In this year’s MMFF: El Presidente (2012)

El Presidente (2012)

A Scene from El Presidente: No, this was not the ending.

El Presidente (2012)

Written and Directed by: Mark Meily

Should you see it?

Yes, definitely! But its not for the easily bored.

[Spoilers Ahead, You’ve Been Warned]

It’s a very difficult film to pull off – But somehow they did it. 

It was very long, like Cloud Atlas long. It’s very difficult to maintain an audience’s interest especially if you’re tackling history as your films subject. If the directors and the producers decided to tell only Aguinaldo’s story, then it might have been a tad shorter, but they didn’t. The complete subtitle of the film actually was Emilio Aguinaldo and the story of the First Philippine Republic. So it wasn’t actually just about Aguinaldo. You have all these characters whose names sound familiar because you remember them from First Year Philippine History class. Felipe Agoncilio. Gorio Del Pilar. Mariano Trias. Antonio Luna. That lawyer guy from Biak-na-Bato (Pedro Paterno?). Then you have all these Places and Events to fit in a 2 and a half hour long movie: Every single battle in Cavite against the Spaniards that showcased how actually the revolution was more successful in the Provinces than it was in Manila, the Magdalo vs. Magdiwang fiasco, Bonifacio’s Death/Execution, Luna’s Accident, Aguinaldo’s Exile, how each Historical Figure came and went, heck, even Felipe Agoncilio’s lobbying in Paris and the US congress was shown. It looks like they didn’t leave anything from Aguinaldo’s memoirs, where the film was based from. This fact alone – that they incorporated so much content and scenes in a coherent film is a feat in itself.

In real life, a revolution looks ugly, in this case though, it’s Eye Candy.

Come to think of it, it was so easy to just show every battle as it is: a plain musket battle between Spanish troops and Katipuneros, or Americans versus Filipinos, but the film chooses not to show it that way. Quite the opposite, majority of the film’s exciting parts are the battles themselves. They’re eye candy, and surprisingly genuine-looking. No bida na hindi tinatamaan kahit marami nang bumabaril failures in this film. Muskets get cocked before firing another shot (both sides), people fought with Balisongs and canons, Baron Geisler was actually fencing -to kill- in battle, in fact the battle scenes looked too astig they must’ve been choreographed but it still looked raw somewhat, looked like they got the uniforms right (White for the Early Philippine Republic Days, Striped Blue later on). There were some gratuitous shots during battle for the bidas which made for awkward moments but it’s tolerable. And speaking of shots, the way the scenes look, it’s not overly dramatic, but it’s gritty enough for a battle, you have this sense that everything looks correct.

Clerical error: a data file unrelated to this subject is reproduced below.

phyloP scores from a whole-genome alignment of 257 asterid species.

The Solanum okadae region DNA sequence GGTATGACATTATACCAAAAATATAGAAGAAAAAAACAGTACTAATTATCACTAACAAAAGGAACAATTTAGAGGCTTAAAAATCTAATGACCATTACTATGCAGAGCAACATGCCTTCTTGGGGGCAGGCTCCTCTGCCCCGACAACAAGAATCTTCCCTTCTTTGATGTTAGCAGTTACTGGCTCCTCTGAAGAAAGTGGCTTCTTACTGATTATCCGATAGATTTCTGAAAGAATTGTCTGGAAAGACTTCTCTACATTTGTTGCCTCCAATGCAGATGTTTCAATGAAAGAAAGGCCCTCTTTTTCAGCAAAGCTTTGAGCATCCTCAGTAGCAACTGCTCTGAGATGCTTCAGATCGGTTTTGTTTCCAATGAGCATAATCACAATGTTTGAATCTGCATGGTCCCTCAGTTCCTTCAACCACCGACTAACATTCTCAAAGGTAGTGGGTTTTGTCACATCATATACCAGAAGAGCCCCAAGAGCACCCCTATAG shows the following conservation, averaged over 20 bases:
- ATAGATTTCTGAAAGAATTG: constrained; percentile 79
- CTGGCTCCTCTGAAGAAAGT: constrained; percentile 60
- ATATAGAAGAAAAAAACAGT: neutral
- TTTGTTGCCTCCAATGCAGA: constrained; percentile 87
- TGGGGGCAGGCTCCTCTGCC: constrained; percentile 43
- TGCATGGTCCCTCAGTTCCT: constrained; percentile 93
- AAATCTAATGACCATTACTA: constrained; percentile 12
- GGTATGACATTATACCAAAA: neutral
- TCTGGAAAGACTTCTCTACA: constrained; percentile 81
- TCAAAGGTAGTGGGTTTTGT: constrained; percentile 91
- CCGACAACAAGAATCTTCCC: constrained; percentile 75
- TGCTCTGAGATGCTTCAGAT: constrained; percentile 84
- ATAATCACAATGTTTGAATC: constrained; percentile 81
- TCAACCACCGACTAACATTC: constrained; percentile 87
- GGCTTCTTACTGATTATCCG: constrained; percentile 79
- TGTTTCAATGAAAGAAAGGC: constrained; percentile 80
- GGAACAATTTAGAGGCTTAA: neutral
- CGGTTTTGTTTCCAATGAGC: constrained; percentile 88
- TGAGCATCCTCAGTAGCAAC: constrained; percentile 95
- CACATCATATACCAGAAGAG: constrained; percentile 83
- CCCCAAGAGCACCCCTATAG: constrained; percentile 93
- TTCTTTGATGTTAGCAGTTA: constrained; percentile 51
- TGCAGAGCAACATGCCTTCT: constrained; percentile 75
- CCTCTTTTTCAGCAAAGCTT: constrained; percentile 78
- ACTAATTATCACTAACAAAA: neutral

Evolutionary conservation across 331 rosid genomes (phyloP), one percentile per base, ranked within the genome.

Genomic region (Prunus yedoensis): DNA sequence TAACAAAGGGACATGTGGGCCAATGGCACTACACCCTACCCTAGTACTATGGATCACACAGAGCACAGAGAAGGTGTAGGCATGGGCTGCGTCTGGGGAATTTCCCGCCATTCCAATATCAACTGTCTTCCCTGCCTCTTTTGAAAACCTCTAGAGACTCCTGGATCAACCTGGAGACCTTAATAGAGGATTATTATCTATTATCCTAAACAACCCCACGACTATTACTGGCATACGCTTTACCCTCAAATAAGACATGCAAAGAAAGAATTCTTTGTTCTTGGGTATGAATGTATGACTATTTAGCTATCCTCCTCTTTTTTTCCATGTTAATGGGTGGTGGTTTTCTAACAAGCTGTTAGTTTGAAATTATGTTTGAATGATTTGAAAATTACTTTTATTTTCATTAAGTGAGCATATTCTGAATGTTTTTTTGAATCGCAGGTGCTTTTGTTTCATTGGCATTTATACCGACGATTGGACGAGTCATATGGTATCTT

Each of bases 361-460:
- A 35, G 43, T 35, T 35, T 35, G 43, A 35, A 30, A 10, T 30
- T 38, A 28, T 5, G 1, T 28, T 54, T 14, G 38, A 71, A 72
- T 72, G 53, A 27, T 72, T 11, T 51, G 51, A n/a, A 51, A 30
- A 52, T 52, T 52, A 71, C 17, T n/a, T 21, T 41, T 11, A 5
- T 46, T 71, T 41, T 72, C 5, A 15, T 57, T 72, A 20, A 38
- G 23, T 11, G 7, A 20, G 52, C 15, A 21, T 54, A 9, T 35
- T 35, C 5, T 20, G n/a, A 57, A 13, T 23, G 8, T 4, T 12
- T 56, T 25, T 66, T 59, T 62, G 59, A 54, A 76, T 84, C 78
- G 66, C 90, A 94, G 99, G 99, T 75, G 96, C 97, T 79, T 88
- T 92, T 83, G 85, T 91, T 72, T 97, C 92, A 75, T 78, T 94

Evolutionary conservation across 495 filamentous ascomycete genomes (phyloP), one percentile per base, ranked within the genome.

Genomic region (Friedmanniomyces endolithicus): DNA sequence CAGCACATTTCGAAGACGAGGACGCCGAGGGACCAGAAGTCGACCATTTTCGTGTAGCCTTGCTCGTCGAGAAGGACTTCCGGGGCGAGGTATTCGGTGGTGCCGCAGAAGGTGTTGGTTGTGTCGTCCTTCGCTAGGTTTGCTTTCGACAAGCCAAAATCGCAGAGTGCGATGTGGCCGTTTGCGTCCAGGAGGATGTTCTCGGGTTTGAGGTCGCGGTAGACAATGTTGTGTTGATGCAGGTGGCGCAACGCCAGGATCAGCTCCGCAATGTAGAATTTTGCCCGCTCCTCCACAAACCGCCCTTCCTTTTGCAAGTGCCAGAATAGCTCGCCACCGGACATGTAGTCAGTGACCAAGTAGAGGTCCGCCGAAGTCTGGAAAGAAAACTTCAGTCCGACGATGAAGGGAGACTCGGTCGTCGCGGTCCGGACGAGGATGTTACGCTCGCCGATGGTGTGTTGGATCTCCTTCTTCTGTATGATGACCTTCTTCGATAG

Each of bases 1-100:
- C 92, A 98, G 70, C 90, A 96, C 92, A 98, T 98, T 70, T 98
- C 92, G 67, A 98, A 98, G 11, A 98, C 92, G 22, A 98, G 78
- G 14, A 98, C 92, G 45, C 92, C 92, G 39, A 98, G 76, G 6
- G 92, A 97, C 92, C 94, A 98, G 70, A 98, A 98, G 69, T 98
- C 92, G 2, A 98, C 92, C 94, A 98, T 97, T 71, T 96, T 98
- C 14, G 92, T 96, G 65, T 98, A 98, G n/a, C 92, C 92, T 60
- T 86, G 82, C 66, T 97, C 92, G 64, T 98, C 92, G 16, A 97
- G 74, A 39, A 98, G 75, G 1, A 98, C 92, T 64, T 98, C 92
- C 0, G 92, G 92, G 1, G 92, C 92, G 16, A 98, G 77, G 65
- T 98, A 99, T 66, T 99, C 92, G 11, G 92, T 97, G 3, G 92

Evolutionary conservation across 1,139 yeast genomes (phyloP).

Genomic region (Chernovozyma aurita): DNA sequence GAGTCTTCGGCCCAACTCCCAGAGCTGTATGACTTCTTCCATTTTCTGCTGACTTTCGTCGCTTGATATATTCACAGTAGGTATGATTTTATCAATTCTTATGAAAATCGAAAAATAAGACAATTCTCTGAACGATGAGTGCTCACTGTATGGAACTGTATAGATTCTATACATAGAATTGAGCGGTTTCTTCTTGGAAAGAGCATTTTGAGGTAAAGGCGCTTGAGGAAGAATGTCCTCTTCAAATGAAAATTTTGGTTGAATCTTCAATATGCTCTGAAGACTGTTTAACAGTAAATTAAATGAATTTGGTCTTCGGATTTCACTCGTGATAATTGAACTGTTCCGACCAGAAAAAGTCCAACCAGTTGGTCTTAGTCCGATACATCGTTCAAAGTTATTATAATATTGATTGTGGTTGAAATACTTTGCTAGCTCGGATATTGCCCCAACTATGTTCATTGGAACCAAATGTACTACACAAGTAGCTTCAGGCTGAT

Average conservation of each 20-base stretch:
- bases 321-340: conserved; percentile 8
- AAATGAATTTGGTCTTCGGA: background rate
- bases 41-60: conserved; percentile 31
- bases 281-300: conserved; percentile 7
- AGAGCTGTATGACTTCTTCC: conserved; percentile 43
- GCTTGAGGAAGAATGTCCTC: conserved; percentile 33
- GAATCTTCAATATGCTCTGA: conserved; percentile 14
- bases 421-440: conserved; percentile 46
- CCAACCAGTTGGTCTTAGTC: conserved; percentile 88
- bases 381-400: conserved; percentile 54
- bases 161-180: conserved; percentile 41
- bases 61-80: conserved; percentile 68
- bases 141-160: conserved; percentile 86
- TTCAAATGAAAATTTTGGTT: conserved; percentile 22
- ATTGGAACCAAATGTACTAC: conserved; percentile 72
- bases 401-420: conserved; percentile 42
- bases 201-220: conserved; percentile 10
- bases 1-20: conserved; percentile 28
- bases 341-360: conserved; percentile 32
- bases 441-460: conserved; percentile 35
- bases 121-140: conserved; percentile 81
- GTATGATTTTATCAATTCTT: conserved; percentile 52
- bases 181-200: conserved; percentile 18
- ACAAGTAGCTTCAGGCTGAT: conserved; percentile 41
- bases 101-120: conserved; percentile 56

All those actors

Yes, they’re correct in saying that it is the most star-studded film in this year’s MMFF. It’s as if they hired all the Male veteran Indie actors and action stars in the Industry. The mestizo looking ones for Spaniards and Mestizo-Filipinos, the Pinoy looking ones for Filipinos. Kulang nalang si Coco Martin, baka masyado na siyang mahal.  Good job for Baron Geisler, John Regala, Christopher de Leon, Ceasar Montano and Ronnie Lazaro. They even speak long lines in Spanish, and Tagalog in bulol Spanish accents. Talk about being in character. Strangely enough, George Estregan fits his role this time. His sometimes helpless, sometimes commanding demeanor is something you can easily imagine Aguinaldo being, with all the circumstances he was in. Sorry but I can’t take Bayani Agbayani Seriously. Especially with his mustache.

Takeaways

Bonifacio looked like a fool in the movie, it’s sad. Was it really like that? I can’t really remember my Philippine History lessons that well, but I have with me this image of him leading the 1896 revolt in my head. And I don’t really know what happened during that time and the establishment of the Philippine Republic. Yeah there was this Treaty of Paris, blah blah. But was it really like that? Did he really force people to “contribute” to the revolution by threatening to burn down their homes? Did he really acted the way he hid so that Revolutionary Government had no choice but to execute him? (And Aguinaldo had no choice but to sign it?)

It makes me want to contact  Sir Ambeth to ask if everything Aguinaldo’s claiming to have happened is true. (kung close lang kami, haha)

If it was, it’s sad. It’s ironic that this person, this hero who wanted freedom for the Filipinos, whom a lot of monuments were built for, a lot of roads were named after, whom we named a sprawling Business District after, was reduced to a disturbance and executed with his Brother at Mt.Tala.

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